When asked, “How many of you have been in a long distance relationship before?”, nearly everyone raised their hand at the third session of Holland Lifelong Learning, held at the South Carolina Department of Natural Resources (SCDNR) outdoor classroom on Wednesday, November 16th. The farthest long distance relationship in the room was between Fiji and Boston, MA, an astounding 8,000 miles apart. This incredible distance somewhat compares to the distance traveled by a very small shorebird, the red knot (Calidris canutus rufa). This bird travels roughly 9,000 miles each year in search of something “they can’t live without” – horseshoe crab eggs. It was long believed that the Delaware Bay was the most important area for horseshoe crab nesting. Dr. Al Segars, SCDNR veterinarian and featured speaker, taught us just how important South Carolina nesting grounds are.
The red knot doubles its body weight during a three-week feast on horseshoe crab eggs, preparing them for the long trip back to their Arctic breeding grounds. The red knots’ dependence on horseshoe crab eggs mirrors human dependence on horseshoe crab blood.
Historically, Native Americans used horseshoe crabs as “Tupperware” and tools. For many years, horseshoe crabs were also used as fertilizer. In the 1970s, the importance of their blood was realized. As Dr. Segars explained, horseshoe crabs contain amoebocytes instead of white blood cells in their copper-based blood. This unique chemical composition surrounds and clots to protect them in a bacteria-laden, ocean floor environment. Now, their blood is used in testing to clot around gram negative endotoxins before a solution is approved for human use.
However, this all comes at a price. The Delaware Bay is experiencing an 80% decline in their horseshoe crab population due to improper harvesting for eel and whelk bait, among other reasons. Locally, the effects of Hurricane Matthew, sea level rise, and the increased presence of humans and their canine companions on our beaches are making it more difficult not only for horseshoe crabs to spawn, but red knots to feast on their eggs. If the red knots cannot get to the eggs (whether they’re underwater or out of fear of our four-legged friends running towards them), how can they prepare their bodies for migration?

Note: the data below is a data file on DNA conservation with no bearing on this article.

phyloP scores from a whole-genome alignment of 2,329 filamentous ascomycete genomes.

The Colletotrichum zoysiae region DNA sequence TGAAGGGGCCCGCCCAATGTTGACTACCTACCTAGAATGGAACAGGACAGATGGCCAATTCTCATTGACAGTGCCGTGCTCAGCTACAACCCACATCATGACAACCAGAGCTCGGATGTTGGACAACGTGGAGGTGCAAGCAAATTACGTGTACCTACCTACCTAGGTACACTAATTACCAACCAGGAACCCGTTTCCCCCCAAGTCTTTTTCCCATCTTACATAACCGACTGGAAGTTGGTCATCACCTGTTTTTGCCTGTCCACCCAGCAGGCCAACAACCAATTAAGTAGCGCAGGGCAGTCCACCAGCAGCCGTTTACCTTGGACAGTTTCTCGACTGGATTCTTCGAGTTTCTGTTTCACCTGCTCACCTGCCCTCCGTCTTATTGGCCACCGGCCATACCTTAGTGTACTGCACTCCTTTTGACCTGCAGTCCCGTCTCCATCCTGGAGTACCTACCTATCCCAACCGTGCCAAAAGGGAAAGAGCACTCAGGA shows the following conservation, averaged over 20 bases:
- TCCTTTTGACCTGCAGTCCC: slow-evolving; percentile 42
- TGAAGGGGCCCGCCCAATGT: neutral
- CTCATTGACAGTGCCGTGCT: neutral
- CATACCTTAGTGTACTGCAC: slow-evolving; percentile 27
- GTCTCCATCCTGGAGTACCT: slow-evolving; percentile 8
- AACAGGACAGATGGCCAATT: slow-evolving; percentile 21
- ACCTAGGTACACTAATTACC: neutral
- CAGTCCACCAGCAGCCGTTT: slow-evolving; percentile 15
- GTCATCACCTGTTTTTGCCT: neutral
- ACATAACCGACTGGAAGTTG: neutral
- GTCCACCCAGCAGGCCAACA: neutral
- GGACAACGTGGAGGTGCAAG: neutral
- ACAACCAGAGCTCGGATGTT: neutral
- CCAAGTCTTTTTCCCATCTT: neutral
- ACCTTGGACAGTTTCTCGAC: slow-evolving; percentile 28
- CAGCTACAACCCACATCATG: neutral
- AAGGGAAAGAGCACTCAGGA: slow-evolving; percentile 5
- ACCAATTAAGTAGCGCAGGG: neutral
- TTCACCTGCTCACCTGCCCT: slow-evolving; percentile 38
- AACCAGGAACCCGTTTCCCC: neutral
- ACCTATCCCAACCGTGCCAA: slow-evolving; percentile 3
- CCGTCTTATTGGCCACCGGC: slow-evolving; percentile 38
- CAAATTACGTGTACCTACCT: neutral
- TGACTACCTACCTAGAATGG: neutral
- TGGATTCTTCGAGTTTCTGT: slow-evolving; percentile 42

South Carolina is proactively setting high standards for permitting, protecting, and conserving these animals. Current technology has empowered and enabled the public to report mistreatment of horseshoe crabs, such as improper handling. Institutions such as Charleston’s Charles River Laboratories are committed to maintaining animal health throughout their process of collecting, bleeding and releasing of horseshoe crabs. Other advancements, such as the creation of holding ponds, have allowed for accurate harvesting amounts, further decreasing the already low mortality rate.
The theme of the night was certainly “relationships”- those between shorebirds and horseshoe crabs, those between humans and animals, but Dr. Segars alluded to a relationship that’s the most important of all – the relationship we have with our children.
Dr. Segars recalled a horseshoe crab tagging experience in which a twelve year old girl was “dragged to the beach” by her mother. She told her mom that she would not touch one of “those things.” After spending time with the hesitant volunteer, she was introduced to the importance and anatomy of the horseshoe crab, not only did she “touch one of those things,” but she set out on a mission to collect the highest number of horseshoe crabs in the survey group for tagging. In a changing world, we all have to do our part to be better stewards for the environment, and inspire our future generations to get outside, appreciate natural wonders, and become the stewards of tomorrow. For more information about getting involved with horseshoe crab tagging experiences, go to http://www.dnr.sc.gov/volunteering/.